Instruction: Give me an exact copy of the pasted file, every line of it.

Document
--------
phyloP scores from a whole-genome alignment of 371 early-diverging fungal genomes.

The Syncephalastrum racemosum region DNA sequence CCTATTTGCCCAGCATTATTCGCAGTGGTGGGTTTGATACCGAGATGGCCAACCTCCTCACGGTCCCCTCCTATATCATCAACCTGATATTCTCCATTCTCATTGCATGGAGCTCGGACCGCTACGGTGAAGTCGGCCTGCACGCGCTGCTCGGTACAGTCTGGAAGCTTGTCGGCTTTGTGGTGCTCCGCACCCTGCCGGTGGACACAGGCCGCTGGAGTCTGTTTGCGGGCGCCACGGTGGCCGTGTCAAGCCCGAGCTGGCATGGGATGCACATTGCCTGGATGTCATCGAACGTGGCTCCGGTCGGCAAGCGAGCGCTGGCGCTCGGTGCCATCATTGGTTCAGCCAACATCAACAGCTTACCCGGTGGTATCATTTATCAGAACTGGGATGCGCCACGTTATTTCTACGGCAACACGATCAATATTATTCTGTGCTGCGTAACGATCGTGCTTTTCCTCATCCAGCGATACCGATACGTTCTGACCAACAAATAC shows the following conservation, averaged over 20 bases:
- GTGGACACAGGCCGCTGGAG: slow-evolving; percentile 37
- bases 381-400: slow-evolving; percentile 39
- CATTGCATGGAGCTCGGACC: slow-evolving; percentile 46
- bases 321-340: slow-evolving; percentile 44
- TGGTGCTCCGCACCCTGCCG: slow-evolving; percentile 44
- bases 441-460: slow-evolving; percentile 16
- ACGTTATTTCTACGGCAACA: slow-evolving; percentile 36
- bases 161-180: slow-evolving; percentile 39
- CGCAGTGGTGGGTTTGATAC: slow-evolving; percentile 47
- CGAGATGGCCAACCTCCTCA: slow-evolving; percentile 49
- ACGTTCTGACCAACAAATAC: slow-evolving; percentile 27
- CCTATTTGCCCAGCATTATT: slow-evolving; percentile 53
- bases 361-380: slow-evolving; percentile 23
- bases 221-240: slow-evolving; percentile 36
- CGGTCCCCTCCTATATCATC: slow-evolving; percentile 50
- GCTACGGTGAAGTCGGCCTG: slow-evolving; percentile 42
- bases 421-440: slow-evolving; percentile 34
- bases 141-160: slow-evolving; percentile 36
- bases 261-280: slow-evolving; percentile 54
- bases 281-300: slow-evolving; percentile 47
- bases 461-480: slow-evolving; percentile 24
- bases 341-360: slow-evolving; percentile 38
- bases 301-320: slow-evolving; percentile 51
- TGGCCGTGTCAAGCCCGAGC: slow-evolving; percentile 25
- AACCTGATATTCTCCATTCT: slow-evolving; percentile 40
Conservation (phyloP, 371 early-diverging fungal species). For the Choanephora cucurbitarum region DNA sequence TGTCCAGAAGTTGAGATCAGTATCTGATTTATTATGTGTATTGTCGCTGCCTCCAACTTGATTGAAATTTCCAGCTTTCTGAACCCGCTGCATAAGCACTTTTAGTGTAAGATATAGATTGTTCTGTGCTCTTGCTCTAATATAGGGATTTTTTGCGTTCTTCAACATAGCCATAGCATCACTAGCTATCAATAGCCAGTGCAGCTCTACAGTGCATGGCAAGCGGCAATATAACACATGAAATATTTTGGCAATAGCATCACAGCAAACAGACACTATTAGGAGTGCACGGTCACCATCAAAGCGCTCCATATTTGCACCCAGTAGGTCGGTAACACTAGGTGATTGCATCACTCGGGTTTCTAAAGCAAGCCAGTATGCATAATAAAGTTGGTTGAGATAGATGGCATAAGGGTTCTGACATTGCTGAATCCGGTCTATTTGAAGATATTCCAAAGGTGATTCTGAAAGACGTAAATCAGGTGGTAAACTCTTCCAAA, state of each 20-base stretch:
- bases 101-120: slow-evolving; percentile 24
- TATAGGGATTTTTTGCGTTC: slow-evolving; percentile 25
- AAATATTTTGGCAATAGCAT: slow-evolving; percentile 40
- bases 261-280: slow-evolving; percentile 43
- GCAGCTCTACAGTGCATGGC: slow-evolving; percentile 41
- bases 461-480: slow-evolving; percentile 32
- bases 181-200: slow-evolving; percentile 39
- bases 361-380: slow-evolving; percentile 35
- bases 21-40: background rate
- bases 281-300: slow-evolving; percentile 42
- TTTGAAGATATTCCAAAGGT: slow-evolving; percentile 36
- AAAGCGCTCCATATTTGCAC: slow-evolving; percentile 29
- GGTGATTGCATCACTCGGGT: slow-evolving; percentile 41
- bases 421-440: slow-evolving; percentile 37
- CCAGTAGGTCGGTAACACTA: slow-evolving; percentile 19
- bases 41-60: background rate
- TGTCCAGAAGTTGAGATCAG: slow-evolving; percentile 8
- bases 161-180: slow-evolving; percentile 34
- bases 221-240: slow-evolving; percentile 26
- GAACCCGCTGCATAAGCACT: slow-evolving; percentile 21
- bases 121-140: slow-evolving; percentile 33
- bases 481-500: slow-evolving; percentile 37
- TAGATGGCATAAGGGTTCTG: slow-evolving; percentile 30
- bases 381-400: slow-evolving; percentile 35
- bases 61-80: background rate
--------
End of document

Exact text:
phyloP scores from a whole-genome alignment of 371 early-diverging fungal genomes.

The Syncephalastrum racemosum region DNA sequence CCTATTTGCCCAGCATTATTCGCAGTGGTGGGTTTGATACCGAGATGGCCAACCTCCTCACGGTCCCCTCCTATATCATCAACCTGATATTCTCCATTCTCATTGCATGGAGCTCGGACCGCTACGGTGAAGTCGGCCTGCACGCGCTGCTCGGTACAGTCTGGAAGCTTGTCGGCTTTGTGGTGCTCCGCACCCTGCCGGTGGACACAGGCCGCTGGAGTCTGTTTGCGGGCGCCACGGTGGCCGTGTCAAGCCCGAGCTGGCATGGGATGCACATTGCCTGGATGTCATCGAACGTGGCTCCGGTCGGCAAGCGAGCGCTGGCGCTCGGTGCCATCATTGGTTCAGCCAACATCAACAGCTTACCCGGTGGTATCATTTATCAGAACTGGGATGCGCCACGTTATTTCTACGGCAACACGATCAATATTATTCTGTGCTGCGTAACGATCGTGCTTTTCCTCATCCAGCGATACCGATACGTTCTGACCAACAAATAC shows the following conservation, averaged over 20 bases:
- GTGGACACAGGCCGCTGGAG: slow-evolving; percentile 37
- bases 381-400: slow-evolving; percentile 39
- CATTGCATGGAGCTCGGACC: slow-evolving; percentile 46
- bases 321-340: slow-evolving; percentile 44
- TGGTGCTCCGCACCCTGCCG: slow-evolving; percentile 44
- bases 441-460: slow-evolving; percentile 16
- ACGTTATTTCTACGGCAACA: slow-evolving; percentile 36
- bases 161-180: slow-evolving; percentile 39
- CGCAGTGGTGGGTTTGATAC: slow-evolving; percentile 47
- CGAGATGGCCAACCTCCTCA: slow-evolving; percentile 49
- ACGTTCTGACCAACAAATAC: slow-evolving; percentile 27
- CCTATTTGCCCAGCATTATT: slow-evolving; percentile 53
- bases 361-380: slow-evolving; percentile 23
- bases 221-240: slow-evolving; percentile 36
- CGGTCCCCTCCTATATCATC: slow-evolving; percentile 50
- GCTACGGTGAAGTCGGCCTG: slow-evolving; percentile 42
- bases 421-440: slow-evolving; percentile 34
- bases 141-160: slow-evolving; percentile 36
- bases 261-280: slow-evolving; percentile 54
- bases 281-300: slow-evolving; percentile 47
- bases 461-480: slow-evolving; percentile 24
- bases 341-360: slow-evolving; percentile 38
- bases 301-320: slow-evolving; percentile 51
- TGGCCGTGTCAAGCCCGAGC: slow-evolving; percentile 25
- AACCTGATATTCTCCATTCT: slow-evolving; percentile 40
Conservation (phyloP, 371 early-diverging fungal species). For the Choanephora cucurbitarum region DNA sequence TGTCCAGAAGTTGAGATCAGTATCTGATTTATTATGTGTATTGTCGCTGCCTCCAACTTGATTGAAATTTCCAGCTTTCTGAACCCGCTGCATAAGCACTTTTAGTGTAAGATATAGATTGTTCTGTGCTCTTGCTCTAATATAGGGATTTTTTGCGTTCTTCAACATAGCCATAGCATCACTAGCTATCAATAGCCAGTGCAGCTCTACAGTGCATGGCAAGCGGCAATATAACACATGAAATATTTTGGCAATAGCATCACAGCAAACAGACACTATTAGGAGTGCACGGTCACCATCAAAGCGCTCCATATTTGCACCCAGTAGGTCGGTAACACTAGGTGATTGCATCACTCGGGTTTCTAAAGCAAGCCAGTATGCATAATAAAGTTGGTTGAGATAGATGGCATAAGGGTTCTGACATTGCTGAATCCGGTCTATTTGAAGATATTCCAAAGGTGATTCTGAAAGACGTAAATCAGGTGGTAAACTCTTCCAAA, state of each 20-base stretch:
- bases 101-120: slow-evolving; percentile 24
- TATAGGGATTTTTTGCGTTC: slow-evolving; percentile 25
- AAATATTTTGGCAATAGCAT: slow-evolving; percentile 40
- bases 261-280: slow-evolving; percentile 43
- GCAGCTCTACAGTGCATGGC: slow-evolving; percentile 41
- bases 461-480: slow-evolving; percentile 32
- bases 181-200: slow-evolving; percentile 39
- bases 361-380: slow-evolving; percentile 35
- bases 21-40: background rate
- bases 281-300: slow-evolving; percentile 42
- TTTGAAGATATTCCAAAGGT: slow-evolving; percentile 36
- AAAGCGCTCCATATTTGCAC: slow-evolving; percentile 29
- GGTGATTGCATCACTCGGGT: slow-evolving; percentile 41
- bases 421-440: slow-evolving; percentile 37
- CCAGTAGGTCGGTAACACTA: slow-evolving; percentile 19
- bases 41-60: background rate
- TGTCCAGAAGTTGAGATCAG: slow-evolving; percentile 8
- bases 161-180: slow-evolving; percentile 34
- bases 221-240: slow-evolving; percentile 26
- GAACCCGCTGCATAAGCACT: slow-evolving; percentile 21
- bases 121-140: slow-evolving; percentile 33
- bases 481-500: slow-evolving; percentile 37
- TAGATGGCATAAGGGTTCTG: slow-evolving; percentile 30
- bases 381-400: slow-evolving; percentile 35
- bases 61-80: background rate